I thought, “well, I’m going to take the long way.” And I loved the long way. I think you all know by now that I like trains and so it was a wonderful train trip across the whole of America. I can highly recommend you do it. 

I do love Amtrak’s little roomettes. They’re made for two and I think two is probably a bit squishy, but for one, they’re absolutely perfect. I love having my own little cabin. And you’ve got the whole big window to yourself, and you’ve got two seats and you’ve got space for bags, only a few bags, a few small bags. Not massive luggage or anything, but you’ve got space for all the bits and pieces that you need. And particularly now, listen to audiobooks and just stare out the window and watch the whole of America go by. I mean, what more could you ask for? 

All your food’s included. You go to the dining car for breakfast, lunch and dinner and you don’t have to think about a thing that whole way. So it was a wonderful trip all the way across.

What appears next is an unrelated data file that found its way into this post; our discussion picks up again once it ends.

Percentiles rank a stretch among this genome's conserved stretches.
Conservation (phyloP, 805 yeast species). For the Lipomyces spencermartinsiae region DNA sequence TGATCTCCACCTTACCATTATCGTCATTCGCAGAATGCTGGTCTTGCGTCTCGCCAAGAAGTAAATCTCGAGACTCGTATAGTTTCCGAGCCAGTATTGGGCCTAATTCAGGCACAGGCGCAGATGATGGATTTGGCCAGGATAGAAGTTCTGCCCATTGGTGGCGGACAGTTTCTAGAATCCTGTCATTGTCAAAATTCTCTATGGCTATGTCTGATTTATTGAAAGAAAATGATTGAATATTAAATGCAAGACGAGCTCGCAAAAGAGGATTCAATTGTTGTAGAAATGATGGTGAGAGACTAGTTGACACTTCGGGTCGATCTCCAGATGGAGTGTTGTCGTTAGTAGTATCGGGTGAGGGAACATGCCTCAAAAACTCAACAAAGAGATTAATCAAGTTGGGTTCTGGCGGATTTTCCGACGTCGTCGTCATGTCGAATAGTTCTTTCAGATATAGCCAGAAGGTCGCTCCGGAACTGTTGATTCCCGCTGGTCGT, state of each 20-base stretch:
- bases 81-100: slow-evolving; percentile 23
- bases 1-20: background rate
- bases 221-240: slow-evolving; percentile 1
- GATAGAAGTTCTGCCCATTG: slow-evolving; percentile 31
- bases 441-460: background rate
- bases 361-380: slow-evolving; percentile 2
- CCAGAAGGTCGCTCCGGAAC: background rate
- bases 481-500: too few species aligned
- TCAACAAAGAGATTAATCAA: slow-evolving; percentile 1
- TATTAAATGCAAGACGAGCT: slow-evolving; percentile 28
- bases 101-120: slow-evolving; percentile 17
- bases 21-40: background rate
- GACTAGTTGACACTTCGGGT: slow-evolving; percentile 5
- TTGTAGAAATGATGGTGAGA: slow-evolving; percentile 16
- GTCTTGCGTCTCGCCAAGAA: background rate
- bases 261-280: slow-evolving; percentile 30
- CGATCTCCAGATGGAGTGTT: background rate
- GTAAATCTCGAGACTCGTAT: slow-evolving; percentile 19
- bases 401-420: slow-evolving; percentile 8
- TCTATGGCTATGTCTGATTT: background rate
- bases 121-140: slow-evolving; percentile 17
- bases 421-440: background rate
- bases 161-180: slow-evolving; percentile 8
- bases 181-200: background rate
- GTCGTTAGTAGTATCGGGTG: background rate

Chicago

In Chicago I tried to see where I had my whole first issue in Chicago, where I learnt to sleep on the trains to save money and save having to work out where to go for accommodation and things like that, back in 1992. So that was a little bit of a trip down memory lane when I had a short stopover there. 

Washington D.C.

But the whole trip was just brilliant because even once I got off the train, I had a fantastic time in D.C. There’s just so much to see there and I needed even more time. And I’ve been there before, so it’s not like I haven’t ever been there before. And so some of the things, obviously I did again, like, you have to go see all the war memorials, all the monuments and things while you’re there. I have seen them. But there were many new ones since I was last there. So there’s always something new to see. 

And there’s so many museums and I’ve always wanted to go see the Library of Congress and it literally blew me away. I knew it was going to be amazing from photos, but actually being there, it is so intricate in all its little designs and sculptures and details.